"Ask a handful of Donald Trump supporters what first caught their attention about the GOP nominee, and you're bound to hear a few familiar responses — among them, the impression that the business tycoon "tells it like it is."
He's a "straight shooter" who comes off as lively and spontaneous at rallies, on social media, and at debates. He gives off the impression of being a man of the people despite the fact that he lives in a literal gold tower.
What many probably don't notice about Trump's arguments, however, is that they're bad. They're really, really bad.
When you detach Trump's words from his bluster, what might seem like convincing arguments are actually just highly-rehearsed rhetorical tricks.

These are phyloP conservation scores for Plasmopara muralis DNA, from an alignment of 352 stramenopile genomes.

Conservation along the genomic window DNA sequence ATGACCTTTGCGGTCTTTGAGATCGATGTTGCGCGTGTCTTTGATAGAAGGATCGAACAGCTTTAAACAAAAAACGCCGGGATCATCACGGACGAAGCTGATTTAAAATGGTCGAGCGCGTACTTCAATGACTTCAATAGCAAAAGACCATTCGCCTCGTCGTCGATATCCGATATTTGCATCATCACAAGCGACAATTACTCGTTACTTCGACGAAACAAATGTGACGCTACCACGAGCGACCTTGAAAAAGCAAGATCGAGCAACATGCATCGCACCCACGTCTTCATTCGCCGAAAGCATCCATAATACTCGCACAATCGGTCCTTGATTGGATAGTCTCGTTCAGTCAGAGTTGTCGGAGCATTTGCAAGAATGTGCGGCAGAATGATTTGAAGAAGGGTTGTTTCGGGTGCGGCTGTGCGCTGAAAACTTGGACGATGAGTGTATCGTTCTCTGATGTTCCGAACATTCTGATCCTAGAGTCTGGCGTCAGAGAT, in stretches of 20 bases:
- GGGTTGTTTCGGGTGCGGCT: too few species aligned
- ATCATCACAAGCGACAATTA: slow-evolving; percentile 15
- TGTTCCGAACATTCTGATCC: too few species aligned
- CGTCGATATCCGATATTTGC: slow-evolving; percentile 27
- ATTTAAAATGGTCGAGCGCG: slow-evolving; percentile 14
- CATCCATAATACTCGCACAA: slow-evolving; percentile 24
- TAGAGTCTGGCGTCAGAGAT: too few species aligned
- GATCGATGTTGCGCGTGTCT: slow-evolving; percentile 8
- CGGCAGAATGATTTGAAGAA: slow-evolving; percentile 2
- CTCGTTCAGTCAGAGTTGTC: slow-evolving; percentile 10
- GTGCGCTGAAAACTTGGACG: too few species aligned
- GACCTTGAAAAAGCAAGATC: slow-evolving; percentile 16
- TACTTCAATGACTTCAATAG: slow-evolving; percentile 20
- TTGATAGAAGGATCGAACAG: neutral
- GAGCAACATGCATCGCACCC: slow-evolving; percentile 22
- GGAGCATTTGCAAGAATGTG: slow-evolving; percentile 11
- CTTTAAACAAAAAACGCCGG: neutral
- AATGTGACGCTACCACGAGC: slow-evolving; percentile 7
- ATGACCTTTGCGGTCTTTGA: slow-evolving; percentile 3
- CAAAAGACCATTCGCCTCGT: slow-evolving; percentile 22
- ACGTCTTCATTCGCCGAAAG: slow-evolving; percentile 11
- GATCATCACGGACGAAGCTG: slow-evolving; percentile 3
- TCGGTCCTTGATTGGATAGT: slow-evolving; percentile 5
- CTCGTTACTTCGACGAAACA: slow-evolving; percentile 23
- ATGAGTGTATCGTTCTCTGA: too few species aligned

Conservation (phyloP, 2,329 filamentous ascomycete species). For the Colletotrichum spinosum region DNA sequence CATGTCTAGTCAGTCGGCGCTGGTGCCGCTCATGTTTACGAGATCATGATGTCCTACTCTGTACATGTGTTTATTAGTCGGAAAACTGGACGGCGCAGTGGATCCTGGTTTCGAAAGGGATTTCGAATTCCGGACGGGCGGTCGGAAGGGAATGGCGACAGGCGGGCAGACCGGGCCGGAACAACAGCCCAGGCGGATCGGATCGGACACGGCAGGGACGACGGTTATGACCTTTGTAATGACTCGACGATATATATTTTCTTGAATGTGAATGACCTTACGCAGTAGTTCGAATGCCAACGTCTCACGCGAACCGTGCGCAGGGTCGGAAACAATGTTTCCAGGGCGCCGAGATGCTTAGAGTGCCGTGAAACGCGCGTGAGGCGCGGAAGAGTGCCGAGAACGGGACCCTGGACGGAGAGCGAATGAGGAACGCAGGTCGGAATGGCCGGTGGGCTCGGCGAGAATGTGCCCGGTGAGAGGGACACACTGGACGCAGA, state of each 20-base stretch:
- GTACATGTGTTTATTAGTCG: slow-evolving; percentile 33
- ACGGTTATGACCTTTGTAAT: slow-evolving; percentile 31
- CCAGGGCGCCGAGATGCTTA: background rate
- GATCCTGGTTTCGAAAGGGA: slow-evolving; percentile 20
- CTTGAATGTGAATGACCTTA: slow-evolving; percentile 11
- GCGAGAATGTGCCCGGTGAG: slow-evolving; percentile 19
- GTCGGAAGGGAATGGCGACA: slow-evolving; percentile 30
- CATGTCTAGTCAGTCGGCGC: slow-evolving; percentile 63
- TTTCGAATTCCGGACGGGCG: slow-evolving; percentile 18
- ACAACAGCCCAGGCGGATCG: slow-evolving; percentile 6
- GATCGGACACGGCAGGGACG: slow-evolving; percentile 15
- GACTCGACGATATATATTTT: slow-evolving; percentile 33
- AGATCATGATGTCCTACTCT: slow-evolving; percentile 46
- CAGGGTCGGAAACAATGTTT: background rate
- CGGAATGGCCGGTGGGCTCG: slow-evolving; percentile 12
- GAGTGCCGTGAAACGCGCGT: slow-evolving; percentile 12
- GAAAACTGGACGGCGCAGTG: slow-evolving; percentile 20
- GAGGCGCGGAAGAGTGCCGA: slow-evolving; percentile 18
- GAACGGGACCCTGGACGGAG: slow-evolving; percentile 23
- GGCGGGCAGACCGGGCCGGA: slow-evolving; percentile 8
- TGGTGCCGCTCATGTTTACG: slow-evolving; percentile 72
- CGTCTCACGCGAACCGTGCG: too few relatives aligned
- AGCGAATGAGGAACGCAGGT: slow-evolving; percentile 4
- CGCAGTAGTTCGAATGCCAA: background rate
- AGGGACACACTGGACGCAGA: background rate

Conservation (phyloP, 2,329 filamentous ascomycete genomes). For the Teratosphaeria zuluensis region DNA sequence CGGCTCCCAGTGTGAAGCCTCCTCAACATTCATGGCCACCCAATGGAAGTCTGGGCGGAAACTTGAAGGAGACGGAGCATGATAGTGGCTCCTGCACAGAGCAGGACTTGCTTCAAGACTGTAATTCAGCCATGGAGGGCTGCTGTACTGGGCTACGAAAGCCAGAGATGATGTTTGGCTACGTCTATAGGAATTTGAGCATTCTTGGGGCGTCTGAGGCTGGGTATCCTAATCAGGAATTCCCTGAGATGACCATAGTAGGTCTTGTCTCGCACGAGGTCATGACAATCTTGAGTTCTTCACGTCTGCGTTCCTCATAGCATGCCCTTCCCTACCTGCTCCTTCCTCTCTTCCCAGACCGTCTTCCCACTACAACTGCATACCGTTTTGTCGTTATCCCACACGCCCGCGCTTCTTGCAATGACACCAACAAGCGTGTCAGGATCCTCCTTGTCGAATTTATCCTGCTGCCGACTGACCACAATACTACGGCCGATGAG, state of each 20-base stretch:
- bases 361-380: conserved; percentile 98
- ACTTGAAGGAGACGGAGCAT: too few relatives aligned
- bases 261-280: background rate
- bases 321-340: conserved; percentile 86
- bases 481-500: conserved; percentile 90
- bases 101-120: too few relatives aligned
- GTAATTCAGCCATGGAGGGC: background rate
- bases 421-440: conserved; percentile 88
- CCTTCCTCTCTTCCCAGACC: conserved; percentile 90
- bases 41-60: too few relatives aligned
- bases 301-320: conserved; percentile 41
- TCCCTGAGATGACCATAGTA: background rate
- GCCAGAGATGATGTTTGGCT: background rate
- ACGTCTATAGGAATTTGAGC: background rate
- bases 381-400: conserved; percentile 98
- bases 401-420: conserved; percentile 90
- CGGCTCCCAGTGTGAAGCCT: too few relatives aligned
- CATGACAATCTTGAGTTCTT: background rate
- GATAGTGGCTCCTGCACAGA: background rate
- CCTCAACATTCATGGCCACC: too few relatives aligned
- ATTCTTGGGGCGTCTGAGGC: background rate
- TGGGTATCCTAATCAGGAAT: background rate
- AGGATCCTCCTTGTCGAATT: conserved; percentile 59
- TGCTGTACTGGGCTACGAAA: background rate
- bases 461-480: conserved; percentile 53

Stripped bare, Trump sidesteps having to argue his position by using common rhetorical devices instead. While persuasive (after all, he has millions of supporters), these arguments tend to be without substance and well ... bad.
See, not all arguments are created equal. In fact, some arguments are just plain bad. They use logical fallacies (flaws in thinking) to make a point that may not be true. And that's all the more reason to learn to identify them when you see them." – Upworthy
1. The "straw man" argument.
2. The ad hominem argument.
3. The "appeal to fear" argument.
4. The "personal incredulity" and "appeal to ignorance" arguments.
5. The "bandwagon" argument.
6. The "black and white" argument.
7. The "slippery slope" argument.
8. The "genetic fallacy" argument.
9. The "anecdote" argument.